JEFFERSON CITY, Mo. — Democratic Missouri Gov. Jay Nixon told reporters Wednesday he’s “optimistic” some of his more than 20 vetoes will stick when the Republican-led Legislature considers overriding him to enact the bills next week.

The top bills that could become law during the short Sept. 14 session include a sweeping gun rights measure and legislation that would require voters to present photo identification at the polls.

But Nixon on Wednesday primarily focused on some lesser-known legislation, including measures to allow license offices to charge more in fees and to end a current requirement that certain businesses use a federal E-verify system to check if job applicants are authorized to work in the U.S.

“I’m optimistic that on a number of these, we’ll be successful,” Nixon said.

Opponents of the guns and voter-ID measures face an uphill battle persuading members of the heavily Republican Legislature to switch votes. Both measures passed with enough support to override Nixon if lawmakers stick to their original votes next week.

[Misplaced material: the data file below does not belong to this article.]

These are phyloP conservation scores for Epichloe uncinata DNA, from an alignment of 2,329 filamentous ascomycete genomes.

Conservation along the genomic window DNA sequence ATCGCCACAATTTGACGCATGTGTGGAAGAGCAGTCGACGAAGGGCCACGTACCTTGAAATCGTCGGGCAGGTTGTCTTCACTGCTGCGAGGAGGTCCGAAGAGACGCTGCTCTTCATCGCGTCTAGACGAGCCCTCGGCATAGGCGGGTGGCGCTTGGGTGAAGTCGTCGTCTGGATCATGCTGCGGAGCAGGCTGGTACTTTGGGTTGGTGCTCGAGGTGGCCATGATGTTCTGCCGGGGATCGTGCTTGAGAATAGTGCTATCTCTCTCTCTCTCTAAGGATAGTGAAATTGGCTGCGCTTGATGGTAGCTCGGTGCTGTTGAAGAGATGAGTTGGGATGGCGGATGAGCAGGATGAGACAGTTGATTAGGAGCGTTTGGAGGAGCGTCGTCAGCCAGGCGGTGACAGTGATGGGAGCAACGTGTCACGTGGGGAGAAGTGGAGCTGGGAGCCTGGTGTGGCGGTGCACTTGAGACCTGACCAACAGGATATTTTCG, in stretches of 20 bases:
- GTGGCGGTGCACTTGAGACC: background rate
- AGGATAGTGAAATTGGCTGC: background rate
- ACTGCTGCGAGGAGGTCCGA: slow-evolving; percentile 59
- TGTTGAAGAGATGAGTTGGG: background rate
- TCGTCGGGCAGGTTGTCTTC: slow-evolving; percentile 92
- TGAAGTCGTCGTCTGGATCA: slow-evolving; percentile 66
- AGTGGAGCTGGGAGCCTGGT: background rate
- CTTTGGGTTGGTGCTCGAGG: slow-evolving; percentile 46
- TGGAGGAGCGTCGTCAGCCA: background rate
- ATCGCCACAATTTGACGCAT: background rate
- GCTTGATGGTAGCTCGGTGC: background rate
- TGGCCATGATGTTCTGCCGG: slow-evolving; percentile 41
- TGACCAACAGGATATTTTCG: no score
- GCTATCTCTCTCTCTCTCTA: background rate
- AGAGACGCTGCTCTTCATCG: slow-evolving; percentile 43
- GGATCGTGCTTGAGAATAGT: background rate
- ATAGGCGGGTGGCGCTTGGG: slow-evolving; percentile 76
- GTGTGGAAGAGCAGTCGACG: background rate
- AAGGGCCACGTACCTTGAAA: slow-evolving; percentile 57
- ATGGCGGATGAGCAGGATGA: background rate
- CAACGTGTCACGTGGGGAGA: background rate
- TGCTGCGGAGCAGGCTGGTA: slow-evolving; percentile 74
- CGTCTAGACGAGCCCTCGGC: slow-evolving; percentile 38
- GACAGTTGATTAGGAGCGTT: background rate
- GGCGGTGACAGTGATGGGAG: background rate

Republican Sen. Will Kraus, who sponsored a proposed constitutional amendment to allow for a voter-ID law and shepherded the vetoed bill through the Senate, in a statement said “presenting a utility bill as identification is hardly sufficient to prove someone’s identity.”

Nixon argued the voter-ID measure would “make it harder for people who are poor or disabled to vote.”

In a letter explaining his veto, Nixon said getting the needed identification would cost time and money. He wrote that older residents with expired licenses and those with disabilities also would face greater hurdles to voting.

“We can make everybody do a blood sample. We can make everybody’s mom and dad show up. We can make you do a full lineage of where you’re from,” Nixon said of verifying voters’ identities. “But the bottom line is: you’re separating people.”

Nixon also said the gun rights bill would “make Missouri less safe.” Lawmakers who support it have disputed that.

The bill would allow most people to carry concealed guns even if they haven’t gone through the training required for permits.

It would create a “stand-your-ground” right, meaning people don’t have retreat from danger any place they are legally entitled to be present. The bill also would expand the “castle doctrine” by allowing invited guests such as baby sitters to use deadly force if confronted in homes.